Dietary Tips to Help with Rheumatoid Arthritis (RA)

Rheumatoid Arthritis

Picture provided by Mayo Foundation for Medical Education & Research

Rheumatoid arthritis (RA) is a chronic inflammatory disease where the body attacks its own tissues, particularly the tissues of the joints. RA affects the synovial membrane (the lining of a joint) causing swelling, pain, and eventually erosion of the bone material underneath. Over time, the erosion of the bone material can cause joints to become severely deformed and result in permanent physical disabilities and chronic pain. A healthy diet geared towards helping those with RA is important. And, below you can find rheumatoid arthritis dietary tips.

Unfortunately, as an autoimmune disorder RA has no cure. However, that doesn’t mean there aren’t preventive measures that you can take to combat the severity and frequency of symptoms. In fact, several studies prove that there’s a connection between the foods we eat and RA symptoms. There are some food items that can contribute to inflammation while others may help to combat inflammation. Incorporating the right foods into your diet and eliminating others, you can better manage your RA symptoms.  And, you can even reduce the need for conventional medications.
*Be sure to consult with your doctor before making any dietary or supplement changes to ensure there’s no risk of adverse reactions with your current medications.

Foods that Help Combat RA Symptoms

Omega-3 Fatty Acids


Table provided by the National Institutes of Health Office of Dietary Supplements

According to the Academy of Nutrition & Dietetics, one of the most effective natural anti-inflammatories is omega-3 fatty acids. Studies show that omega-3 rich fish oil helps to prevent morning stiffness and reduces inflammation in joints. Other food varieties that are the highest in omega-3 fatty acids include, nuts, seeds, and plant based oils. Use Tables 1 & 2 to identify which foods you can incorporate into your diet and the portions needed to hit your adequate intake recommendation for your age.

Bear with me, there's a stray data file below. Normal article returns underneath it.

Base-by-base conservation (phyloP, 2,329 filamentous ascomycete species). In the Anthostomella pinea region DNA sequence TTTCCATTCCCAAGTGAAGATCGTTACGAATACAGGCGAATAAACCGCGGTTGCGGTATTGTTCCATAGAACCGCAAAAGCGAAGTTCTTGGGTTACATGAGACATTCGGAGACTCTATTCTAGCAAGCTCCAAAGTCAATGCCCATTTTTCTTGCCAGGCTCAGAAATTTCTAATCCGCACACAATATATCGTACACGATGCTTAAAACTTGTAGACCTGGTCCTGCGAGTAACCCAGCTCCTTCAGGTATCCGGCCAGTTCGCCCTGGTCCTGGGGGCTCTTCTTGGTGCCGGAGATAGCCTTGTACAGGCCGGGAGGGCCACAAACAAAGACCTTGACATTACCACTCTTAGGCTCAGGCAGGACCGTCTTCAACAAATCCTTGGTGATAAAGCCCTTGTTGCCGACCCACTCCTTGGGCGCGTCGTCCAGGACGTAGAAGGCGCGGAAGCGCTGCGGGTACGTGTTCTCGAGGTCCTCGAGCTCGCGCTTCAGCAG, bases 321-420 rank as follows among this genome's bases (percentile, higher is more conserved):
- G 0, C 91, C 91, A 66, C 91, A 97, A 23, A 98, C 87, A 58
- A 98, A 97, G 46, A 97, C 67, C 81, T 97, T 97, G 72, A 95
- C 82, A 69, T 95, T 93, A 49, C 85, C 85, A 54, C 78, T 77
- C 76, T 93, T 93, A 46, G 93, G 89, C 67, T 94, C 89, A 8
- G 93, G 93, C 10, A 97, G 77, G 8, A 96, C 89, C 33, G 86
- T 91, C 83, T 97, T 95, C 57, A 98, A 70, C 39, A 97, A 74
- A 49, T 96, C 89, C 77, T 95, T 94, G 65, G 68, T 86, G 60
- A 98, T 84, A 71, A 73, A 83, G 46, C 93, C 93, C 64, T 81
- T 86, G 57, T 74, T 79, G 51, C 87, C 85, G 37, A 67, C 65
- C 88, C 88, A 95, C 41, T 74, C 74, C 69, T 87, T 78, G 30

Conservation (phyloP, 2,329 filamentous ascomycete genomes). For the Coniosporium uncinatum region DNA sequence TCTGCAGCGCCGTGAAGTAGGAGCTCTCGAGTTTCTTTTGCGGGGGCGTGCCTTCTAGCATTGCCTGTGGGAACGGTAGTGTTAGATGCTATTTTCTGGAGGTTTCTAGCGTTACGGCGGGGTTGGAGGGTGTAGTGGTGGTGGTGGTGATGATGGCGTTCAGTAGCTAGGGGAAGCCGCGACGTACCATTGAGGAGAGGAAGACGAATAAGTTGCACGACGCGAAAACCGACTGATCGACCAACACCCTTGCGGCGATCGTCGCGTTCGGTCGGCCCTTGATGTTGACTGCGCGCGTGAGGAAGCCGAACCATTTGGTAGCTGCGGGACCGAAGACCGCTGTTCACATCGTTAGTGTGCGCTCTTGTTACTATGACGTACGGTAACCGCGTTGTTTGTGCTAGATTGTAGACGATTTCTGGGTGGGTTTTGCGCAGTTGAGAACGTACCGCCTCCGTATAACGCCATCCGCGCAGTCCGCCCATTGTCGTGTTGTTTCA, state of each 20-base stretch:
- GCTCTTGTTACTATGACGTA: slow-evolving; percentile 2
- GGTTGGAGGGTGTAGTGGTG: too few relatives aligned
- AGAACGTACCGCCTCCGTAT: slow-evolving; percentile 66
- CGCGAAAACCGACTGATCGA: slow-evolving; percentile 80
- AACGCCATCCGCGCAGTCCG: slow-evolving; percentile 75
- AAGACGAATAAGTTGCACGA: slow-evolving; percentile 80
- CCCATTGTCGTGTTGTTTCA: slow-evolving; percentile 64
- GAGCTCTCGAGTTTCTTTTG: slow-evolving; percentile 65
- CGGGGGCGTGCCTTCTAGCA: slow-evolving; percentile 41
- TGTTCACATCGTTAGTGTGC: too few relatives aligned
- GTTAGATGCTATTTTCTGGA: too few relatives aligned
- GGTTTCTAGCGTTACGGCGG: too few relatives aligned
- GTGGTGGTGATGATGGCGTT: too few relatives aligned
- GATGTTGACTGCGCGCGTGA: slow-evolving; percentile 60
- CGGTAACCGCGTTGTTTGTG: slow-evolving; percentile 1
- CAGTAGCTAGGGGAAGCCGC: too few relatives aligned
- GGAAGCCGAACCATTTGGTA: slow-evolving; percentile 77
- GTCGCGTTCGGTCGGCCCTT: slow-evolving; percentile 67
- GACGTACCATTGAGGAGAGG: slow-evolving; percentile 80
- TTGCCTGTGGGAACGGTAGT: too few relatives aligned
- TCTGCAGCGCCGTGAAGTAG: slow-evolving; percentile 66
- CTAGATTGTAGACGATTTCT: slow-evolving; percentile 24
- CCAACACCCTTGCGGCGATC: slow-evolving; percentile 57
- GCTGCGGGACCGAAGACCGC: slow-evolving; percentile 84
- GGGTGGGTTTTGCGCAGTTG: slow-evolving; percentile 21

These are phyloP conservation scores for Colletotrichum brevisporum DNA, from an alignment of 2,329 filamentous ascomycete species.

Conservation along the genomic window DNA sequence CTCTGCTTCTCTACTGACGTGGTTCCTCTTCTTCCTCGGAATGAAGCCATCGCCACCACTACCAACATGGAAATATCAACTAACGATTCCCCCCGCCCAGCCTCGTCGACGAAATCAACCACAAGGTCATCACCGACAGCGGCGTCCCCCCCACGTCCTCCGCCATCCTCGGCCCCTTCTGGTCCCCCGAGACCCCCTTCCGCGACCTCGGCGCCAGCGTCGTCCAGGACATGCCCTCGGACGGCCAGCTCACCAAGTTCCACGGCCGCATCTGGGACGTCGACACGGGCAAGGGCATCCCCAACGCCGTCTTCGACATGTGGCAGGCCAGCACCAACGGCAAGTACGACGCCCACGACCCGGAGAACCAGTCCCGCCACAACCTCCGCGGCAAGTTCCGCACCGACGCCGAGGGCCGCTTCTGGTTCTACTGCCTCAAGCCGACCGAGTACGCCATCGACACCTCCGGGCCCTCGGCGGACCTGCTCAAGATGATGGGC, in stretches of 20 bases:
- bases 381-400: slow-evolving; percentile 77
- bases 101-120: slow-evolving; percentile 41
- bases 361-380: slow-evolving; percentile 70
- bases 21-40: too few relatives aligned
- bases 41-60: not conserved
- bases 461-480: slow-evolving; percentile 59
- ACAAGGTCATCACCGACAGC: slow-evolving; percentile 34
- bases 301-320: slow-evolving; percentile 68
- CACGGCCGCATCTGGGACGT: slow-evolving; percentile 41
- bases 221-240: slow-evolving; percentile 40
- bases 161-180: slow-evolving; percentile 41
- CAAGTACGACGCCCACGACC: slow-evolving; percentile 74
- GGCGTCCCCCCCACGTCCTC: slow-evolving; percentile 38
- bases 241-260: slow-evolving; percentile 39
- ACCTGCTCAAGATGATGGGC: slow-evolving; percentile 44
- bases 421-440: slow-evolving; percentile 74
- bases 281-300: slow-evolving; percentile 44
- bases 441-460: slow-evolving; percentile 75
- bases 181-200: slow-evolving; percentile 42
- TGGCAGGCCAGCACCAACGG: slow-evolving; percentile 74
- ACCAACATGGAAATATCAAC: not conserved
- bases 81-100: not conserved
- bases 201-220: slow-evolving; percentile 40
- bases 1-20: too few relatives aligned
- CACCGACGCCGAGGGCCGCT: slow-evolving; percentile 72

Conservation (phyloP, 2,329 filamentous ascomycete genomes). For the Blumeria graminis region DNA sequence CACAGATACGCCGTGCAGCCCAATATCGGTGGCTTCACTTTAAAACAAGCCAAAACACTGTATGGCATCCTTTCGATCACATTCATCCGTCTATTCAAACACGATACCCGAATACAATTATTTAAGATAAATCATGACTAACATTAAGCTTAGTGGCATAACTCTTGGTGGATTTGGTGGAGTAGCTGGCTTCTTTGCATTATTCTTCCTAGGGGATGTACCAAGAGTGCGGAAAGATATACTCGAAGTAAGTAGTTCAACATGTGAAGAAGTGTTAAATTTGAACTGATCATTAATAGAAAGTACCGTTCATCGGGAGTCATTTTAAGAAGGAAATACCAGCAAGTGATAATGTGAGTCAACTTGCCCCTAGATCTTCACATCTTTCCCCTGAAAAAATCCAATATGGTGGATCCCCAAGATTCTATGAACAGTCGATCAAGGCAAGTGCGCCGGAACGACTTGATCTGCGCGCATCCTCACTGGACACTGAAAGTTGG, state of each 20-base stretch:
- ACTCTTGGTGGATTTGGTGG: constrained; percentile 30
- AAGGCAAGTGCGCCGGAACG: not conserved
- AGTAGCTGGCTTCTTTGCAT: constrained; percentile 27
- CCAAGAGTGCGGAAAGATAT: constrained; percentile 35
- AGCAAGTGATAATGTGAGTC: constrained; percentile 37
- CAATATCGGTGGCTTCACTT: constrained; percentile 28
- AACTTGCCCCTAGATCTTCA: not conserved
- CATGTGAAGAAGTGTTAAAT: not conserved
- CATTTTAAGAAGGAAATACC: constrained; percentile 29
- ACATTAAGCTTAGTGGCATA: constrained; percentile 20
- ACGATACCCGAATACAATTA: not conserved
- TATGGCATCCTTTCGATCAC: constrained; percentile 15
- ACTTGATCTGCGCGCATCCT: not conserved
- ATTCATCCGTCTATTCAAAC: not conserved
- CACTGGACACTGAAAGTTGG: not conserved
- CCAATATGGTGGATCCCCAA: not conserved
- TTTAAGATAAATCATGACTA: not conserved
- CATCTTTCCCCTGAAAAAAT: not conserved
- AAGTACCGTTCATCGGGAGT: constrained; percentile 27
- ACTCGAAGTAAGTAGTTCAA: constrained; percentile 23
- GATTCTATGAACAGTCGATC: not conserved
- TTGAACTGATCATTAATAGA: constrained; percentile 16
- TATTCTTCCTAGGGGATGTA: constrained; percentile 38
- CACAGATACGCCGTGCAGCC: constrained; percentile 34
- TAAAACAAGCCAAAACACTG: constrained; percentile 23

omega 3 food sources

Table provided by the National Institutes of Health Office of Dietary Supplements

Fiber

Studies show that people who eat a high fiber diet have lower levels of C-reactive protein (CRP) in their blood. CRP is an indicator of the amount of inflammation in the body. So foods that are high in fiber tend to contain numerous vitamins, minerals, and antioxidants needed for joint health.  Examples include vitamins C, D, E, B6, B12, folic acid, selenium, magnesium, zinc, and calcium. Furthermore, the USDA federal guidelines for adequate fiber intake is 38g/day for men ages 19-50 and 30g/day for men over 50. For women ages 19-50, the guidelines are 25g/day and 21g/day for women over 50. Use this list of high-fiber foods to see the fiber content per serving of  foods that you can incorporate into your diet.

Now that you know what foods to incorporate into your diet to help combat inflammation, here is a list of foods to avoid that can contribute to inflammation:

  • Refined wheat
  • Saturated fats
  • Trans fats
  • Alcohol
  • White flour products
  • MSG
  • Aspartame
  • Casein
  • Refined sugar
  • Gluten

Conclusion

If you follow a diet with plenty of foods that are rich in omega-3 fatty acids and high in fiber, you can have a much better chance of keeping your RA symptoms at bay. Furthermore most of the RA dietary guidelines are for foods that make up the Mediterranean diet.  This diet also happens to exclude many of the food items that can contribute to inflammation. Also, these rheumatoid arthritis dietary tips helps reduce inflammation and is also a very heart healthy diet that may even help you to lose weight!

Justin Check

Justin Check is an NCSA certified personal trainer & fitness nutritionist, and the owner/operator of Check Total Health. He has over 8 years in the health and fitness industry, and is an advocate of natural supplements in conjunction with proper diet and exercise in order to help people attain the highest quality of life possible.Justin can be found at www.check-yourself.com.

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